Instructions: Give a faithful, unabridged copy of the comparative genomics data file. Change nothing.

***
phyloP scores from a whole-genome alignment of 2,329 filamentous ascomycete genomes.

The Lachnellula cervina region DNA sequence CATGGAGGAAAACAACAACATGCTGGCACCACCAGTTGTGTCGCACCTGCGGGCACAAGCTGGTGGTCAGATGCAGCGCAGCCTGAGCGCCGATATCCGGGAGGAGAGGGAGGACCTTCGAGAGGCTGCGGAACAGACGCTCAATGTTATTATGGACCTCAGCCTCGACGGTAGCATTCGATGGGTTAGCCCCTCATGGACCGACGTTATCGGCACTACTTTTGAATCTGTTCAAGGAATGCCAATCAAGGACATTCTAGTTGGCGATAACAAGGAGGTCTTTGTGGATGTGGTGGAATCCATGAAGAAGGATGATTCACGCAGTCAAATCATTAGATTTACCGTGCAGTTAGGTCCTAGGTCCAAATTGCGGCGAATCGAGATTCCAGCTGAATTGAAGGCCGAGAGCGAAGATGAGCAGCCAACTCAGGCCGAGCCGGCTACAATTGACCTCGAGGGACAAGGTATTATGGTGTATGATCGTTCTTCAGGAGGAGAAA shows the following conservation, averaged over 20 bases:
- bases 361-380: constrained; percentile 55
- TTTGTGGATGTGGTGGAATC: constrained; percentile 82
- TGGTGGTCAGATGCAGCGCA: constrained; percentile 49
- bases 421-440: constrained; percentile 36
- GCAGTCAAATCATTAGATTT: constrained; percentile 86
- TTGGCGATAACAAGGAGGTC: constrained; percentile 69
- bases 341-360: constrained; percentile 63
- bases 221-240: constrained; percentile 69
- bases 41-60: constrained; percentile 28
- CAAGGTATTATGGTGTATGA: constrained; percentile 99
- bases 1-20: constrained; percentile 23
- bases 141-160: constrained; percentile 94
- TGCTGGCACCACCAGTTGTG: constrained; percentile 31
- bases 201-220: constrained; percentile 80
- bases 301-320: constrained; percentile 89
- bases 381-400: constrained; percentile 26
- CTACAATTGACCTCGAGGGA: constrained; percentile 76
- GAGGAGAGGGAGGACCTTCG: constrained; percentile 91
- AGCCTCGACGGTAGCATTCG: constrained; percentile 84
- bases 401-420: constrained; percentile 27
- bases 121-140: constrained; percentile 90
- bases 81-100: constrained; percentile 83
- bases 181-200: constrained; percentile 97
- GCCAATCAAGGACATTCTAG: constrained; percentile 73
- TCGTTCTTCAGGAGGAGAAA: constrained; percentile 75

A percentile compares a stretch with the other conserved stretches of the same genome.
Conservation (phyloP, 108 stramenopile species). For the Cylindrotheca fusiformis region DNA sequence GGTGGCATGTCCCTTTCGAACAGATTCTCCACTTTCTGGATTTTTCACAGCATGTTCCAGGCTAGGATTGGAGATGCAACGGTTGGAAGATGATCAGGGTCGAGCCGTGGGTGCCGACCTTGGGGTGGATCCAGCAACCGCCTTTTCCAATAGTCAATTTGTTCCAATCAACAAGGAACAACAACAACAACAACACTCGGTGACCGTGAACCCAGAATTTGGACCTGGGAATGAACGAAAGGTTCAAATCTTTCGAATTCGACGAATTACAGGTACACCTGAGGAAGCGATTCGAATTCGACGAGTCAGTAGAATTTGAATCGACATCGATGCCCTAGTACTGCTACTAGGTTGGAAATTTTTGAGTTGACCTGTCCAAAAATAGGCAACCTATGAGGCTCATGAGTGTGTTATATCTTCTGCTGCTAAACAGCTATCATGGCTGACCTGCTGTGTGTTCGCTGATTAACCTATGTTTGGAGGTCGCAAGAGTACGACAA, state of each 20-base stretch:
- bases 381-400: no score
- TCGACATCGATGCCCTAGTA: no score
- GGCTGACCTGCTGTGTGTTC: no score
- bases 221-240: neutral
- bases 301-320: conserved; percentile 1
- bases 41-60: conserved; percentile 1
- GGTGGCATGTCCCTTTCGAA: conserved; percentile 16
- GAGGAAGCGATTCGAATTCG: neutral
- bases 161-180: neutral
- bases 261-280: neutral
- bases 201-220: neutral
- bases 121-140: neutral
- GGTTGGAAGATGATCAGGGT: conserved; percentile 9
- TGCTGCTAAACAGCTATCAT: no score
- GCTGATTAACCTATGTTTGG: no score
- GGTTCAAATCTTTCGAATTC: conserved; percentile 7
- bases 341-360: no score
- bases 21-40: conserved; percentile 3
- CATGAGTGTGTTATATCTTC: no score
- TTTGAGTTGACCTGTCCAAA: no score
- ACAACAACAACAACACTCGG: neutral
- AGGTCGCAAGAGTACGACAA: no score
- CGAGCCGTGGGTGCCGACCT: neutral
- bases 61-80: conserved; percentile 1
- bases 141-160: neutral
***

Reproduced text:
phyloP scores from a whole-genome alignment of 2,329 filamentous ascomycete genomes.

The Lachnellula cervina region DNA sequence CATGGAGGAAAACAACAACATGCTGGCACCACCAGTTGTGTCGCACCTGCGGGCACAAGCTGGTGGTCAGATGCAGCGCAGCCTGAGCGCCGATATCCGGGAGGAGAGGGAGGACCTTCGAGAGGCTGCGGAACAGACGCTCAATGTTATTATGGACCTCAGCCTCGACGGTAGCATTCGATGGGTTAGCCCCTCATGGACCGACGTTATCGGCACTACTTTTGAATCTGTTCAAGGAATGCCAATCAAGGACATTCTAGTTGGCGATAACAAGGAGGTCTTTGTGGATGTGGTGGAATCCATGAAGAAGGATGATTCACGCAGTCAAATCATTAGATTTACCGTGCAGTTAGGTCCTAGGTCCAAATTGCGGCGAATCGAGATTCCAGCTGAATTGAAGGCCGAGAGCGAAGATGAGCAGCCAACTCAGGCCGAGCCGGCTACAATTGACCTCGAGGGACAAGGTATTATGGTGTATGATCGTTCTTCAGGAGGAGAAA shows the following conservation, averaged over 20 bases:
- bases 361-380: constrained; percentile 55
- TTTGTGGATGTGGTGGAATC: constrained; percentile 82
- TGGTGGTCAGATGCAGCGCA: constrained; percentile 49
- bases 421-440: constrained; percentile 36
- GCAGTCAAATCATTAGATTT: constrained; percentile 86
- TTGGCGATAACAAGGAGGTC: constrained; percentile 69
- bases 341-360: constrained; percentile 63
- bases 221-240: constrained; percentile 69
- bases 41-60: constrained; percentile 28
- CAAGGTATTATGGTGTATGA: constrained; percentile 99
- bases 1-20: constrained; percentile 23
- bases 141-160: constrained; percentile 94
- TGCTGGCACCACCAGTTGTG: constrained; percentile 31
- bases 201-220: constrained; percentile 80
- bases 301-320: constrained; percentile 89
- bases 381-400: constrained; percentile 26
- CTACAATTGACCTCGAGGGA: constrained; percentile 76
- GAGGAGAGGGAGGACCTTCG: constrained; percentile 91
- AGCCTCGACGGTAGCATTCG: constrained; percentile 84
- bases 401-420: constrained; percentile 27
- bases 121-140: constrained; percentile 90
- bases 81-100: constrained; percentile 83
- bases 181-200: constrained; percentile 97
- GCCAATCAAGGACATTCTAG: constrained; percentile 73
- TCGTTCTTCAGGAGGAGAAA: constrained; percentile 75

A percentile compares a stretch with the other conserved stretches of the same genome.
Conservation (phyloP, 108 stramenopile species). For the Cylindrotheca fusiformis region DNA sequence GGTGGCATGTCCCTTTCGAACAGATTCTCCACTTTCTGGATTTTTCACAGCATGTTCCAGGCTAGGATTGGAGATGCAACGGTTGGAAGATGATCAGGGTCGAGCCGTGGGTGCCGACCTTGGGGTGGATCCAGCAACCGCCTTTTCCAATAGTCAATTTGTTCCAATCAACAAGGAACAACAACAACAACAACACTCGGTGACCGTGAACCCAGAATTTGGACCTGGGAATGAACGAAAGGTTCAAATCTTTCGAATTCGACGAATTACAGGTACACCTGAGGAAGCGATTCGAATTCGACGAGTCAGTAGAATTTGAATCGACATCGATGCCCTAGTACTGCTACTAGGTTGGAAATTTTTGAGTTGACCTGTCCAAAAATAGGCAACCTATGAGGCTCATGAGTGTGTTATATCTTCTGCTGCTAAACAGCTATCATGGCTGACCTGCTGTGTGTTCGCTGATTAACCTATGTTTGGAGGTCGCAAGAGTACGACAA, state of each 20-base stretch:
- bases 381-400: no score
- TCGACATCGATGCCCTAGTA: no score
- GGCTGACCTGCTGTGTGTTC: no score
- bases 221-240: neutral
- bases 301-320: conserved; percentile 1
- bases 41-60: conserved; percentile 1
- GGTGGCATGTCCCTTTCGAA: conserved; percentile 16
- GAGGAAGCGATTCGAATTCG: neutral
- bases 161-180: neutral
- bases 261-280: neutral
- bases 201-220: neutral
- bases 121-140: neutral
- GGTTGGAAGATGATCAGGGT: conserved; percentile 9
- TGCTGCTAAACAGCTATCAT: no score
- GCTGATTAACCTATGTTTGG: no score
- GGTTCAAATCTTTCGAATTC: conserved; percentile 7
- bases 341-360: no score
- bases 21-40: conserved; percentile 3
- CATGAGTGTGTTATATCTTC: no score
- TTTGAGTTGACCTGTCCAAA: no score
- ACAACAACAACAACACTCGG: neutral
- AGGTCGCAAGAGTACGACAA: no score
- CGAGCCGTGGGTGCCGACCT: neutral
- bases 61-80: conserved; percentile 1
- bases 141-160: neutral